Fun Run

Organizing Your First Fun Run

This is going to be the first time you and your team will be organizing a fun run. At the first planning meeting, the goal is to share ideas about how to make it successful. Good and crazy ideas are welcome. “Let’s invite a big celebrity!”, says one. “Why don’t we get one of those trailers with water tanks used in fighting small bushfires and turn it into sprinklers for the runners?”, says another.

As a leader, every comment makes you excited. But you know that focus is necessary to get things done properly. Good ideas will be considered, and the crazy ones will be set aside. So how do you separate the good and the crazy? Here’s a guide to help you.

The Big Questions

Students of journalism are immediately taught about the five Ws and H of news writing or reporting. You need to start with these as well, particularly the “why?” part.

Fun runs are typically organized around a purpose, like to fundraise or to do an information campaign (e.g., goals of an organization or educating people about social issues). It’s also organized around a specific theme. The theme is the personal connection of the runner to the event. Jim joins the “Color Run” because it’s an annual event where he met his wife. Anna runs a 5K because she believes in the weight-loss campaign of an event.

The “what?” will be the kind of race you plan to organize. Is it 5K and 10K, plus a half-Mary (21K)? The “who?” will be the runners and the supporters, like sponsors and local authorities.

Understanding the Running Community

Nearly 57 million people joined running events in America in 2017 compared to 39 million in 2006. That’s a 46% increase in participation. This indicates how popular organized races are. This number should inspire you what number you should aim for in your race.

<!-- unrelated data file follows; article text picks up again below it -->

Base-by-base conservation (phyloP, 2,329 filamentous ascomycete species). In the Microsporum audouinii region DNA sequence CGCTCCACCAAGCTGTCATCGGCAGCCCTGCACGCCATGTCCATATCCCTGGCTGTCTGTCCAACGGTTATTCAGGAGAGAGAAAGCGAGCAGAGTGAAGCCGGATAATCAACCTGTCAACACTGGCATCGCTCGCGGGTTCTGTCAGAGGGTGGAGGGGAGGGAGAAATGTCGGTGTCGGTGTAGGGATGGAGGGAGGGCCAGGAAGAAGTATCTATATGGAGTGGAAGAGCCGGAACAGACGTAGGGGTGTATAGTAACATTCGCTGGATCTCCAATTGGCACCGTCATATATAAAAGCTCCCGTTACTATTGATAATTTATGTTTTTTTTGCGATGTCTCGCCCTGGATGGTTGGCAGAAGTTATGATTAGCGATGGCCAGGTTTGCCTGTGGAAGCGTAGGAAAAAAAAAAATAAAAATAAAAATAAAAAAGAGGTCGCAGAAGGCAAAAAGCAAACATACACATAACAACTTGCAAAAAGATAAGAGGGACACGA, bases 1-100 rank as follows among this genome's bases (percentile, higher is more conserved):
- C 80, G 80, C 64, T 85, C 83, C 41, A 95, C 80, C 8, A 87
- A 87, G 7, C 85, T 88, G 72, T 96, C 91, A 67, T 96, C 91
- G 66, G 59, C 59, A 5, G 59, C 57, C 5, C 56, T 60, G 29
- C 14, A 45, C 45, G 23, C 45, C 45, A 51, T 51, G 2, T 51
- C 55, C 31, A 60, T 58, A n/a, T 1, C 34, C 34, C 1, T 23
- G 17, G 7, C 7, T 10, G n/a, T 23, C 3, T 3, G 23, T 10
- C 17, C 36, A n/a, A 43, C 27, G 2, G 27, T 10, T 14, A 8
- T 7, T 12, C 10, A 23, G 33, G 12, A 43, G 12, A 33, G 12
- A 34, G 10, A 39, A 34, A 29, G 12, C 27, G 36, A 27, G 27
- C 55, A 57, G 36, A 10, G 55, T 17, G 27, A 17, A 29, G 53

Another clue that should guide you in successfully organizing your fun run is understanding why people do it in the first place. UK veteran runner Roger Robinson explained the running boom that began in the 1970s with this statement, “It happened because runners loved running.” Organized small running events attracted running enthusiasts, and the numbers began to grow.  Today, thousands of running events are organized every month. More than 30,000 races were organized in 2016, and of these races, 17,000 were for the 5K distance.

Planning and Executing

Plan well and execute even better. You’ve painted the broad picture by answering the big questions. It’s time to dive into the details. Make a list of all the items that you need to tackle from the budget (including sponsorship and marketing activities) to logistics like materials for the race (e.g., timing equipment, water stations, race bibs, singlets, etc.).

Make sure that you have enough time to plan. Some suggest a minimum of six months is necessary. You will deal with sponsors, local authorities for permits and other organizations like church-based organizations and businesses that might be affected by your run.

Reach out methodically to your target audience. Set up registration pages where people can register online and donate if you’re running a charity event. Take advantage of social media when making announcements.

Know why you are doing it. Understand the running community. Plan well, and make the runners show up. These will help you organize a successful fun run.